Development of gliomas: potential role of asymmetrical cell division of neural stem cells

Abstract : Asymmetrical cell division is a mechanism that gives rise to two daughter cells with different proliferative and differentiative fates. It occurs mainly during development and in adult stem cells. Accumulating evidence suggests that tumour cells arise from the transformation of normal stem cells. Here, we propose that the asymmetrical mitosis potential of stem cells is associated with the generation of migrating tumour progenitors. Application of this speculative model to glioma proposes that the sites where tumour-initiating stem cells reside are indolent and distinct from the tumour mass, and implies that the tumour mass is continuously replenished with new migrating tumour cells from these clinically silent regions. This hypothesis offers explanations for our inability to cure glioblastoma and points to asymmetrical division as a new potential therapeutic target.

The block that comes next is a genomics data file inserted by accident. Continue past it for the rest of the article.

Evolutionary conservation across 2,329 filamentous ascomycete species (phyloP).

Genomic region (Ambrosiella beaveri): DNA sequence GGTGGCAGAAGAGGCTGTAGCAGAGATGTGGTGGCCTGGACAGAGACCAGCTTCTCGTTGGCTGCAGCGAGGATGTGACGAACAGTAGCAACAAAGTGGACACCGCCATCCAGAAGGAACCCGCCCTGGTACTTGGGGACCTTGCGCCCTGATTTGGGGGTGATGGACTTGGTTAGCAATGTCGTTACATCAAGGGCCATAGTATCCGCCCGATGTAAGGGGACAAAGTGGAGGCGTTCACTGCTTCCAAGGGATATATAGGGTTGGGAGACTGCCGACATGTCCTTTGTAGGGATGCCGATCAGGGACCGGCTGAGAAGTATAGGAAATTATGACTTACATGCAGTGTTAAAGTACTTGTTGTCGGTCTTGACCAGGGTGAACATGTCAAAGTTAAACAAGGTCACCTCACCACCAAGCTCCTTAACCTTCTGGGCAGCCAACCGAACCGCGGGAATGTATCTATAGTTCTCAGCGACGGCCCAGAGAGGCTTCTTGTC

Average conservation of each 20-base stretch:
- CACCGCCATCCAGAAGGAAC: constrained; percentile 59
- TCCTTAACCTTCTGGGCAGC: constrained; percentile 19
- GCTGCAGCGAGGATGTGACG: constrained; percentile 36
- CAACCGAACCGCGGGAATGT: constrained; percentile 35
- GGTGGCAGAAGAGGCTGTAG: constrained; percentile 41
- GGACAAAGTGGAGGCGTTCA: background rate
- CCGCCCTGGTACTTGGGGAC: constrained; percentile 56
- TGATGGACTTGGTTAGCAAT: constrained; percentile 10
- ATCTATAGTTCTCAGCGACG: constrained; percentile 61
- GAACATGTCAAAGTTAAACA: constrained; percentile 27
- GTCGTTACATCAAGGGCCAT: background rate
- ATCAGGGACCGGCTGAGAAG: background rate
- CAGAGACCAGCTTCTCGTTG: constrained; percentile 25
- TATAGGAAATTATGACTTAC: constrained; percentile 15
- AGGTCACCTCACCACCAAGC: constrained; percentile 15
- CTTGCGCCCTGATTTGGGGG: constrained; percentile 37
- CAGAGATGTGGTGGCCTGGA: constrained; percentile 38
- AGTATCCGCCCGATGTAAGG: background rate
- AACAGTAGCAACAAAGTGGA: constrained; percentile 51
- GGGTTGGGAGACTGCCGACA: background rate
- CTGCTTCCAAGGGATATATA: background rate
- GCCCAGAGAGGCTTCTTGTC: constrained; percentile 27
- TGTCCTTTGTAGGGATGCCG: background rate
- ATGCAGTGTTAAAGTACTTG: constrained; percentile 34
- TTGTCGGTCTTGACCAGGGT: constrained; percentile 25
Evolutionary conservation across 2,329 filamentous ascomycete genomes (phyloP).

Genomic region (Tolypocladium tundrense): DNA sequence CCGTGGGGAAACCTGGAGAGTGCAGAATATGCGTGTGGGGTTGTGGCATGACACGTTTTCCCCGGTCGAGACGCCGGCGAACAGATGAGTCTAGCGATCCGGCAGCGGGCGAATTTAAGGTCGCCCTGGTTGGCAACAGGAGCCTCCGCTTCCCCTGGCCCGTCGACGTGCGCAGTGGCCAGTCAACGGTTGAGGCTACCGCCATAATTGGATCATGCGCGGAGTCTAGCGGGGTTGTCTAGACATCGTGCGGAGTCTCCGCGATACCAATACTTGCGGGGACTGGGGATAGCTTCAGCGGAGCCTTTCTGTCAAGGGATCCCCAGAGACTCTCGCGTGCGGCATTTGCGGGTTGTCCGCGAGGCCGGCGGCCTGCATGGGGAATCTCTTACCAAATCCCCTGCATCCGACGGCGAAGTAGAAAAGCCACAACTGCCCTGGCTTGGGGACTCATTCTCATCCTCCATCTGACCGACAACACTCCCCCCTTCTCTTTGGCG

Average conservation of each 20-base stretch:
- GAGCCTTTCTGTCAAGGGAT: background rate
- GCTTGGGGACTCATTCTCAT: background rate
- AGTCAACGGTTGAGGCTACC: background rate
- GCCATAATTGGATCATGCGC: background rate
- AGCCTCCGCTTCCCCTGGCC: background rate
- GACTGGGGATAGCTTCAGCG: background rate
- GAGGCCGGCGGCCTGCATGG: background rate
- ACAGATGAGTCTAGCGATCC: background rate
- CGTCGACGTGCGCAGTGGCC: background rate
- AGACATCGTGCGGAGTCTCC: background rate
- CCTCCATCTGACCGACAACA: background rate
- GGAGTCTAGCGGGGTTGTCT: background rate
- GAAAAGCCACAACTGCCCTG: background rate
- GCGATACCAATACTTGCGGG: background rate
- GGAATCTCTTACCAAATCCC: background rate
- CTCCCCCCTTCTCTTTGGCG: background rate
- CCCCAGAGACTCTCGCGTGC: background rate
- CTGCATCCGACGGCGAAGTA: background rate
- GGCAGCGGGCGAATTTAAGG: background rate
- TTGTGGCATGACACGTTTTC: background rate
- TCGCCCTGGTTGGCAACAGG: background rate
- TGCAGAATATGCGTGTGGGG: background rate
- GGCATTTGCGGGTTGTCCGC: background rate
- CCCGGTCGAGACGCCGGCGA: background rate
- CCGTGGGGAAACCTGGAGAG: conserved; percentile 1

Document type :
Journal articles
Complete list of metadatas

https://www.hal.inserm.fr/inserm-02276208
Contributor : Didier Wion <>
Submitted on : Monday, September 2, 2019 - 1:38:16 PM
Last modification on : Thursday, October 24, 2019 - 11:00:12 AM

Identifiers

Collections

UGA

Citation

François Berger, Emmanuel Gay, Laurent Pelletier, Philippe Tropel, Didier Wion. Development of gliomas: potential role of asymmetrical cell division of neural stem cells. Lancet Oncology, Elsevier, 2004, 5 (8), pp.511-514. ⟨10.1016/S1470-2045(04)01531-1⟩. ⟨inserm-02276208⟩

Share

Metrics

Record views

15